THE account of a man accused of attempting to murder a senior law official in Edinburgh has been described as “utter nonsense”.
Robert Graham, 46, who denies attacking former deputy chief executive of the Law Society of Scotland Leslie Cumming, told court that he in-fact saved the 68-year-old from receiving a worse beating.
But today at the High Court in Edinburgh that version was ridiculed by the prosecution.
Mr Cumming was attacked with a knife outside his Murrayfield home in January 2006, leaving him permanently scarred.
And in her closing speech, solicitor general for Scotland Lesley Thomson QC, told jurors of Graham: “He told lies about what he did that night. He told lies with the aim of escaping a guilty verdict.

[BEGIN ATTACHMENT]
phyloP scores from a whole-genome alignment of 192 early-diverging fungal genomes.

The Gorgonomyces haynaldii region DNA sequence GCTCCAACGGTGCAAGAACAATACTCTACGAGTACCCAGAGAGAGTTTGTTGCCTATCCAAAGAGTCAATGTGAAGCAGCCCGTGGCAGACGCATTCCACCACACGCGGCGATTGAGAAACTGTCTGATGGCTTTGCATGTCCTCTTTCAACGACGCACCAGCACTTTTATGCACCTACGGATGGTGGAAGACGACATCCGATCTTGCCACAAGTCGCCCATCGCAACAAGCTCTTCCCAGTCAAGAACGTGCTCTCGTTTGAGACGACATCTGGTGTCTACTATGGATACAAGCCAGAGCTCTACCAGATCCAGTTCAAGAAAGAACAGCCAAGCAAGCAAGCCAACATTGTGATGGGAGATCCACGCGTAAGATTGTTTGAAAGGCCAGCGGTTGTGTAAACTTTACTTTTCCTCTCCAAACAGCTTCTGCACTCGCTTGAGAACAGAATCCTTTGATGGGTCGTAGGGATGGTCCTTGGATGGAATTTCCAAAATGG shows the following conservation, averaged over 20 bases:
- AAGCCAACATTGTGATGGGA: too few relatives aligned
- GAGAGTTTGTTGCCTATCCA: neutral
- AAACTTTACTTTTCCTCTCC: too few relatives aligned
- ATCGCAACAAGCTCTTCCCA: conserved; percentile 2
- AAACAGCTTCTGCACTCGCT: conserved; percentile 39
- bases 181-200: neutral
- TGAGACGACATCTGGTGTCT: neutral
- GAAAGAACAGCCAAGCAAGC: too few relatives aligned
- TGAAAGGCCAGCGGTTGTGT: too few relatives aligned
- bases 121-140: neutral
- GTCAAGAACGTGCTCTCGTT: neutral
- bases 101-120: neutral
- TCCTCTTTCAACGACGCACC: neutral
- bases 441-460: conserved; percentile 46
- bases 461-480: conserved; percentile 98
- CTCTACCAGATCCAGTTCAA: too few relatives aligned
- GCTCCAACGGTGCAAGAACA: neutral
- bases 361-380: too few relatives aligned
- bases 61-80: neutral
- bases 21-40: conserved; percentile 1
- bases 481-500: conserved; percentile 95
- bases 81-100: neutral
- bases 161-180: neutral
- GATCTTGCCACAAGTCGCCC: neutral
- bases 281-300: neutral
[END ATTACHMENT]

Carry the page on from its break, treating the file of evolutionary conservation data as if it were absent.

“It is an unusual case because while no-one saw Robert Graham’s face and is able to identify him from that night and no one heard his New Zealand accent, there is in my submission compelling evidence of a scientific nature to bring the crime home to Robert Graham.
“He left behind a part of himself. He left behind DNA.”
Defence counsel Mhairi Richards QC said there had been sloppy work in relation to the forensic analysis carried out.
She maintained that looking at the DNA evidence the jury could not be satisfied with it and said: “You can’t be satisfied with the quality of the evidence. You can’t be satisfied with the extent of the evidence.”
The trial continues.